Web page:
Entering the Bangalore Highway, my foot pressed on the accelerator and the speedometer needle went from 60 to 100 quite effortlessly. No (rock ‘n)roll, yet, at least not the kind that one would find disturbing, although some people I know, had spoken about it. In the rear view I noticed a speck in the distance catching up fast. It turned out to be a Honda CBR 250R and as it roared past, the helmeted rider gave me a thumbs down as if to say ‘250 versus 600? Huh!’

As we turned off the Bangalore Highway towards Bhor, the road condition also deteriorated. That’s when the Nano wasn’t a very comfortable ride. The car began to wobble scarily every time we went over a bump and into even the smallest depression on the road. Around even the tiniest bend, I had to slow down to sub-30 kph, because the car started to roll. I guess that’s where a bigger car makes that vital difference in terms of safety, so that won’t get the feeling that it could topple over any minute. And since the engine’s at the back, the lack of protection in front is worrying in the event of a collision. On even a minor gradient I had to change to first gear to climb. Any other car – even the Maruti 800 – would have raced up. Going off the bumpy road onto a muddy path towards a lake, the Nano mapped the rough terrain quite easily, though the suspension began to squeak. I drove the car all the way down to the lake near Bhor, over rocky ground and it went there comfortably. It also took very little space while taking a U-turn on a narrow road.

It hadn’t been a bad drive in a car that has been getting a lot of negative press lately. In a city like Pune, where one had to manoeuvre through the maddening traffic snarls at speeds which rarely exceeded 40 kmph, and travel from point A to point B, the Nano seemed to be the kind of vehicle for someone graduating from a standard two-wheeler. Oh, and it didn’t catch fire and nothing fell off or out.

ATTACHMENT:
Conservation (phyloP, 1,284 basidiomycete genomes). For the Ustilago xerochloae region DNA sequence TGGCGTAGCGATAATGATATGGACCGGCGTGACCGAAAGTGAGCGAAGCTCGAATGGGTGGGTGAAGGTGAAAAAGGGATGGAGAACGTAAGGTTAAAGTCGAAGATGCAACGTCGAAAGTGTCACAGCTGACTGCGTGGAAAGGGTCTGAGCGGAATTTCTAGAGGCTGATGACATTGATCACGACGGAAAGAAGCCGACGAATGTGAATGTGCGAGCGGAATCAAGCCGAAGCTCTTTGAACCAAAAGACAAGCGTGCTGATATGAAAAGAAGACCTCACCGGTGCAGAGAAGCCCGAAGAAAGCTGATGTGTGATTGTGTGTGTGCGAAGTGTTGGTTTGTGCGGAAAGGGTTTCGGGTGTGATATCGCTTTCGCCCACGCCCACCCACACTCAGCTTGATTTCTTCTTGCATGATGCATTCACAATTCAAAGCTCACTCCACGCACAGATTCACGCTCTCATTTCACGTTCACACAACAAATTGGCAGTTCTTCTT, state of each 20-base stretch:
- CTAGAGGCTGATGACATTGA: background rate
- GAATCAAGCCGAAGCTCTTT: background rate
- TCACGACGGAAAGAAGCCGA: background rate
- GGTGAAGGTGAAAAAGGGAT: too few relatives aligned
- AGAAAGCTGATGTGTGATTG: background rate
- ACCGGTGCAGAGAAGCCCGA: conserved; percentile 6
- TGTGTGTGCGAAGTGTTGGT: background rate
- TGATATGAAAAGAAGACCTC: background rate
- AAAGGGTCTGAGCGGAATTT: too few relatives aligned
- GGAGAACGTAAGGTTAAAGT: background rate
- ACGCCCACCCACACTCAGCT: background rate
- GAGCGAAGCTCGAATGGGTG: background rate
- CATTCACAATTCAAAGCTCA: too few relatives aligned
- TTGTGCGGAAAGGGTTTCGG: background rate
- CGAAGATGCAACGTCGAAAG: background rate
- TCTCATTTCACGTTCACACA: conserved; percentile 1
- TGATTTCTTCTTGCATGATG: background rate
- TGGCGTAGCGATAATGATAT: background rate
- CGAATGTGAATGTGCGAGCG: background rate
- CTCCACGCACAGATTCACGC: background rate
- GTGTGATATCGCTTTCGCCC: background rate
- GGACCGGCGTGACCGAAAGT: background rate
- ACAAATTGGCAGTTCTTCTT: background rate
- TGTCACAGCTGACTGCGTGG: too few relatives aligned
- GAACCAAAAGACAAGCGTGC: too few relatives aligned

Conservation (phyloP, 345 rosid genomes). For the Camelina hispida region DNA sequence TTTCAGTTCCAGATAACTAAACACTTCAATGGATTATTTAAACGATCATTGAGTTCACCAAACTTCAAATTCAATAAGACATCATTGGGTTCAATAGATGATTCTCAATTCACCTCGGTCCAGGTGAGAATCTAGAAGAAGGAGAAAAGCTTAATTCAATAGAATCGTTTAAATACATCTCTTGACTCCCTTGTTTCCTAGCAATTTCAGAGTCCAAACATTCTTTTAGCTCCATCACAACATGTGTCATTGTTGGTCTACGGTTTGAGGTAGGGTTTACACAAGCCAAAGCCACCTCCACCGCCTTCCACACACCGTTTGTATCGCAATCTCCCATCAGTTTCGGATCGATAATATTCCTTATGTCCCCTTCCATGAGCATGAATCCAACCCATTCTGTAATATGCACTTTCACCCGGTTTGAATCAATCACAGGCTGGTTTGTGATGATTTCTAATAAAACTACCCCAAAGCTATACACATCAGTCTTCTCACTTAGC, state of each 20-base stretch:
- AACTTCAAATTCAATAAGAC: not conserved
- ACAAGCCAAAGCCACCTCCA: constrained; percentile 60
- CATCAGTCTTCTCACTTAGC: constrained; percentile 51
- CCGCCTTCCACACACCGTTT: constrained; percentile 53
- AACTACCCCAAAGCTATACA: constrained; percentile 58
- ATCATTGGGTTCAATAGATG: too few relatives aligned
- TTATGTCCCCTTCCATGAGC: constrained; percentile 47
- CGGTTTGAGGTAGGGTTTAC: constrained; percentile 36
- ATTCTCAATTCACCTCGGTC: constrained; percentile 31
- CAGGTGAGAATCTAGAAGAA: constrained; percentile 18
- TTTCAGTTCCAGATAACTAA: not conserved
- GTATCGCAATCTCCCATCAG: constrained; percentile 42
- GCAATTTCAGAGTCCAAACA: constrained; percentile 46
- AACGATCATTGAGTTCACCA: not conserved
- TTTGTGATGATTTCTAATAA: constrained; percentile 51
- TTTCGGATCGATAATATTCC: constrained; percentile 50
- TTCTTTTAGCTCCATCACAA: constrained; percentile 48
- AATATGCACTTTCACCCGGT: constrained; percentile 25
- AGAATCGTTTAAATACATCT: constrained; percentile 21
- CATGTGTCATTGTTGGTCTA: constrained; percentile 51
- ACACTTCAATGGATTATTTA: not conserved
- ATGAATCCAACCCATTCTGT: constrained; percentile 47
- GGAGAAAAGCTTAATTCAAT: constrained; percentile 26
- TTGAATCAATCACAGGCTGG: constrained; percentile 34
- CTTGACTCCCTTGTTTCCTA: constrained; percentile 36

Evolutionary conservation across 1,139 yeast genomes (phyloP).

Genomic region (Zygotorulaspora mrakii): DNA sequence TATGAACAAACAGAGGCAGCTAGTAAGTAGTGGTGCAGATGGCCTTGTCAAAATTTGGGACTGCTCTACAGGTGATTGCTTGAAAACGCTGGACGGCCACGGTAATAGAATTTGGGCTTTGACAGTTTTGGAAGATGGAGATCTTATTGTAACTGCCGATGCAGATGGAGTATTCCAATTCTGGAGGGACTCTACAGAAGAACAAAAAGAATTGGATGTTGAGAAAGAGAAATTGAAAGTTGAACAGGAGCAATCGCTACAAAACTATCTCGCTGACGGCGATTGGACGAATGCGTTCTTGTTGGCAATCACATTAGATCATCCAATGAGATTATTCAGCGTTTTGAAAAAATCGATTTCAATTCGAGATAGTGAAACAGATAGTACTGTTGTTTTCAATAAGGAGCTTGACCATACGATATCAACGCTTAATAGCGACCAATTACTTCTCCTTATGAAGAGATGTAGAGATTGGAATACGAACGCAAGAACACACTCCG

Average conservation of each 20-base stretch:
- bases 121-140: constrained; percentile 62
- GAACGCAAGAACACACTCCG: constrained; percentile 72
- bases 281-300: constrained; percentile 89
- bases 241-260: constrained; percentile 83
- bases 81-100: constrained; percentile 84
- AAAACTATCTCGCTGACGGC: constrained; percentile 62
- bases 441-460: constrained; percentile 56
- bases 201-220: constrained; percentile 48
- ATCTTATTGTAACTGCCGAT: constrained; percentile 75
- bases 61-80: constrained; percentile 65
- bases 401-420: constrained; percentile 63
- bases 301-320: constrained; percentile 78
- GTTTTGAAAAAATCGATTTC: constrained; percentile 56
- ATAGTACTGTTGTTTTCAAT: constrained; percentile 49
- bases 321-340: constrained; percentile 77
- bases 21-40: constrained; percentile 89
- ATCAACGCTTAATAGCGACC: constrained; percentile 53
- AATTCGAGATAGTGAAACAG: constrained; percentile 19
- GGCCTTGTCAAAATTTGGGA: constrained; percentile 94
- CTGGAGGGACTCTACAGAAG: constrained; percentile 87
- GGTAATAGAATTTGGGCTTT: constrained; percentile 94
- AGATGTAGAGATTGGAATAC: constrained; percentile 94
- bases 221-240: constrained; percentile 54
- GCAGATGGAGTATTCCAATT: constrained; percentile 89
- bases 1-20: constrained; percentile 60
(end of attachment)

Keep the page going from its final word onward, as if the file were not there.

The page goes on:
Read an interesting report in ToI the other day about parking trends in Ahmedabad where the Institute for Transportation and Development Policy (ITDP), talks about, among other things, how motorists should be made to pay if they park on the road. The study is looking at three cities – Ahmedabad, Chennai and our own Pimpri Chinchwad Municipal Corporation.

The study also talks about getting free parking spaces and the need to control carbon emission and create a better traffic system which would make the city a better place to live in. Interesting observations, and had I been living in Chandigarh or even Ahmedabad I would have been delighted, because the administration there would have implemented such a system. But in Pune? I don’t know if there is any hope of improving the traffic situation here.

It’s not about finding parking spaces or charging motorists who park on the road. Frankly, it’s not even the burgeoning number of vehicles – two-, three and four wheelers – that worry me inasmuch as the people who use them and those who devise and implement traffic laws. If I was a diligent driver and knew that parking on a street that is two-lane, is an inconvenience to other motorists, would I stop my vehicle there? Has any thought been given to streamlining the system which issues licenses? Learners’ licenses are given without the mandatory tests. Drivers do not even know the basic traffic rules. If they did, 80 per cent of the problems that exist today won’t be there. The fact that a huge number of drivers are either ignorant of traffic rules and therefore lack driving sense, and many others wilfully break the rules, speaks of a deeper malaise that can’t be tackled with studies.